San Francisco approves tiny, 220-square-foot apartments

Summary:Can micro apartments make San Francisco more affordable?

How small is too small of a living space? In San Francisco, the answer is: tiny. And housing is about to get even smaller.

In an attempt to meet housing demand and increase affordabaility in one of the hottest rental markets in the United States, the city's Board of Supervisors voted yesterday to allow construction of apartments as small as 220-square-feet. Currently, the building code allows for 290-square-foot micro units. Initially, construction of micro-apartments will be capped at 375 as the city studies their impact and decides whether to allow more micro apartments.

With rental prices expected to be between $1,200 and $1,500 per unit, it's much more affordable than the $2,075 average monthly rental price for a studio apartment in the city. But will adding smaller apartments really create more affordable housing?

"It's not a lot of space for $1,500," Supervisor David Campos told the San Francisco Chronicle. "If 220 square feet is going to rent for $1,500, what does that do for the rest of the places in San Francisco?"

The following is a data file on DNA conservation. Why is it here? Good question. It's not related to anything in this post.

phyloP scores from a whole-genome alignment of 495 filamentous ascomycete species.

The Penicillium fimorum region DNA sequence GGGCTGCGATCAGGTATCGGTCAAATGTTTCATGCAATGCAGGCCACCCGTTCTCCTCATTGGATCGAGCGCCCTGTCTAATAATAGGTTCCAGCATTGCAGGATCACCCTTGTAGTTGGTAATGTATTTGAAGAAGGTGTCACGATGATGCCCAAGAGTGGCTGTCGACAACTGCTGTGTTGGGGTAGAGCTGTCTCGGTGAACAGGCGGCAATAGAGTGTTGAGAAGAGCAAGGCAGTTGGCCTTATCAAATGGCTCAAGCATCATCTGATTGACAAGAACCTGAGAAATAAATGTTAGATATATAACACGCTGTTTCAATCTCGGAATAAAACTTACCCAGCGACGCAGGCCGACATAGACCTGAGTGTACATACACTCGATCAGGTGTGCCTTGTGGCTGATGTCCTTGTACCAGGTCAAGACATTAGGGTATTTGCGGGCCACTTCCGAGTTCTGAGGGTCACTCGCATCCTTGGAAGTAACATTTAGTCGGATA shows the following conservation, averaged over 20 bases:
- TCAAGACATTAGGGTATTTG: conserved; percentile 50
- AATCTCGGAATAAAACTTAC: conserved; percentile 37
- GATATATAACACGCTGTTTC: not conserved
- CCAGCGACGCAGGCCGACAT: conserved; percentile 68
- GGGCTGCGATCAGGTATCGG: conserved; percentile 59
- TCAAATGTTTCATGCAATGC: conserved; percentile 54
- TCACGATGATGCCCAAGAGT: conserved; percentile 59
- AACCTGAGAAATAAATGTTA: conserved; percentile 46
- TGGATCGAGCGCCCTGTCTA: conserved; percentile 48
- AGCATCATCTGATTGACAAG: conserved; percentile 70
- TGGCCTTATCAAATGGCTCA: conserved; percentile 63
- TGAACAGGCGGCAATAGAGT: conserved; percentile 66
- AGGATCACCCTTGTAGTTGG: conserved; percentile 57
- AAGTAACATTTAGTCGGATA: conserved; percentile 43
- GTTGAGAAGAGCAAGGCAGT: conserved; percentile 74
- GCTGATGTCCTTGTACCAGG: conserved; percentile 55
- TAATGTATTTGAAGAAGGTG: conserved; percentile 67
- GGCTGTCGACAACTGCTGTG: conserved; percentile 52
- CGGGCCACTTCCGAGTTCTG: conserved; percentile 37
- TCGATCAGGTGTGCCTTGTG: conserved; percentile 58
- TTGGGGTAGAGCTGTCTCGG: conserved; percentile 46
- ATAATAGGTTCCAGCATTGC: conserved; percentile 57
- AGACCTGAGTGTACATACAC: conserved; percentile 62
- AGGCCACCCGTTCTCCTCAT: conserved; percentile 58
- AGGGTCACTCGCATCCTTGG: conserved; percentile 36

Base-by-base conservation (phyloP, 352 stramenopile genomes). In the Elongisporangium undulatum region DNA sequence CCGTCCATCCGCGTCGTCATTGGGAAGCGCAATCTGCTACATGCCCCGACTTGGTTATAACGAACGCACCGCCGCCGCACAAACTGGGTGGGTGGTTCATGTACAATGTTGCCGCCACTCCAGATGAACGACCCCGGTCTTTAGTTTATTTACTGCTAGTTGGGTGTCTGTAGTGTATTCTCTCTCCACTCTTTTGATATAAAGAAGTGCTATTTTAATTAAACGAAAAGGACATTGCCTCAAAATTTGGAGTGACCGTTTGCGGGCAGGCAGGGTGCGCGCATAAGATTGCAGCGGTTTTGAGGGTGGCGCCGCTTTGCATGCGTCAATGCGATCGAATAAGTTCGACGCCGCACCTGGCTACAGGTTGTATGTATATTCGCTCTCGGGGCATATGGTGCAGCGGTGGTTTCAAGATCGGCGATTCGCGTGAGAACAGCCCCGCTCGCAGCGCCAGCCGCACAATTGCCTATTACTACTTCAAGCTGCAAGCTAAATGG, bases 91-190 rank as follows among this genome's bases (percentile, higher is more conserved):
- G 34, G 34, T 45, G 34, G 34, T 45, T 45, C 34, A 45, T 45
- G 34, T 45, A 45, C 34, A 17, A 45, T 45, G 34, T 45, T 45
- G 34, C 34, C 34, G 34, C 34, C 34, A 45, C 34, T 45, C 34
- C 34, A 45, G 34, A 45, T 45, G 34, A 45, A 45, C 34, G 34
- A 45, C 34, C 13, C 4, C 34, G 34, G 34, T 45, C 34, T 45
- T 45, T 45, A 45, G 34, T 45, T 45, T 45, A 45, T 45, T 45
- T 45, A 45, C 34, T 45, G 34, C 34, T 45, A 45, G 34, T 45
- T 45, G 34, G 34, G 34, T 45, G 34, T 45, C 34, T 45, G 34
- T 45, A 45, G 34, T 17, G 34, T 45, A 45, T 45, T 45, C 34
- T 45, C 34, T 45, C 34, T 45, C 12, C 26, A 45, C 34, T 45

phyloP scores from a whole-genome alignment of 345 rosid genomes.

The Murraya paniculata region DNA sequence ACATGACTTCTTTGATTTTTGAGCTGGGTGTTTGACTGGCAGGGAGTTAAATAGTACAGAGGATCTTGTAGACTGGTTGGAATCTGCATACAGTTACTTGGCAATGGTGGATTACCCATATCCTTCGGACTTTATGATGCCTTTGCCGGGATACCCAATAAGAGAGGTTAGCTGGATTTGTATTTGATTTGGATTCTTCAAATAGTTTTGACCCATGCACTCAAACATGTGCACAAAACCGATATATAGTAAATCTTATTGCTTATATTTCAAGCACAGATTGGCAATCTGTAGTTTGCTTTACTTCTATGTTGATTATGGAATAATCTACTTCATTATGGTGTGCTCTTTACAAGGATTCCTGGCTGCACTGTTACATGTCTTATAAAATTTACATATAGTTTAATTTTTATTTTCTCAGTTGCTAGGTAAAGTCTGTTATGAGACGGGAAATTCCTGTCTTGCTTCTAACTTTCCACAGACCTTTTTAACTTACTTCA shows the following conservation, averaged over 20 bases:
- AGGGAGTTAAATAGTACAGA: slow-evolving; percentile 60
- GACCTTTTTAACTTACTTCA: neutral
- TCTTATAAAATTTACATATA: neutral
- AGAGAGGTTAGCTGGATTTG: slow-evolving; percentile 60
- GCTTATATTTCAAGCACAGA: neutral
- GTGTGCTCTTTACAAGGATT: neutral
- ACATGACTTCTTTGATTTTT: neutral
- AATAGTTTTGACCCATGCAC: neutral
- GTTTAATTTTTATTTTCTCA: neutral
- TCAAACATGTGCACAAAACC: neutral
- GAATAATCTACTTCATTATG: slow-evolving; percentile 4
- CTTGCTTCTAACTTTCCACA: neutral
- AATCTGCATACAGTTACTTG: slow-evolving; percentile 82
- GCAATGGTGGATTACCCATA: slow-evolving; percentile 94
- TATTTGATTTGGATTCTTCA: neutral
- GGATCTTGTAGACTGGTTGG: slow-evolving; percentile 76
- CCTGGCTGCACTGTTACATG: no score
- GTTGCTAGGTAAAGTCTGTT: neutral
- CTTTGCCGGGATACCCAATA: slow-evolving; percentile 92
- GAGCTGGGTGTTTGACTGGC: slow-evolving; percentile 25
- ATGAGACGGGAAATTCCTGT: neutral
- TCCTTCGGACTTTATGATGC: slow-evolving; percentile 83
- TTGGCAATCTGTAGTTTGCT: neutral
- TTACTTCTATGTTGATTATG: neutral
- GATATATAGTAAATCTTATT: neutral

Expect cities around the world to keep an eye on how San Francisco moves forward with their micro apartments. Cities from New York to China are also looking to embrace downsized living spaces.

S.F. supervisors back micro-apartments [San Francisco Chronicle]

Photo: Flickr/Premshree Pillai

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This post was originally published on Smartplanet.com

Topics: Innovation

About

Tyler Falk is a freelance journalist based in Washington, D.C. Previously, he was with Smart Growth America and Grist. He holds a degree from Goshen College. Follow him on Twitter.

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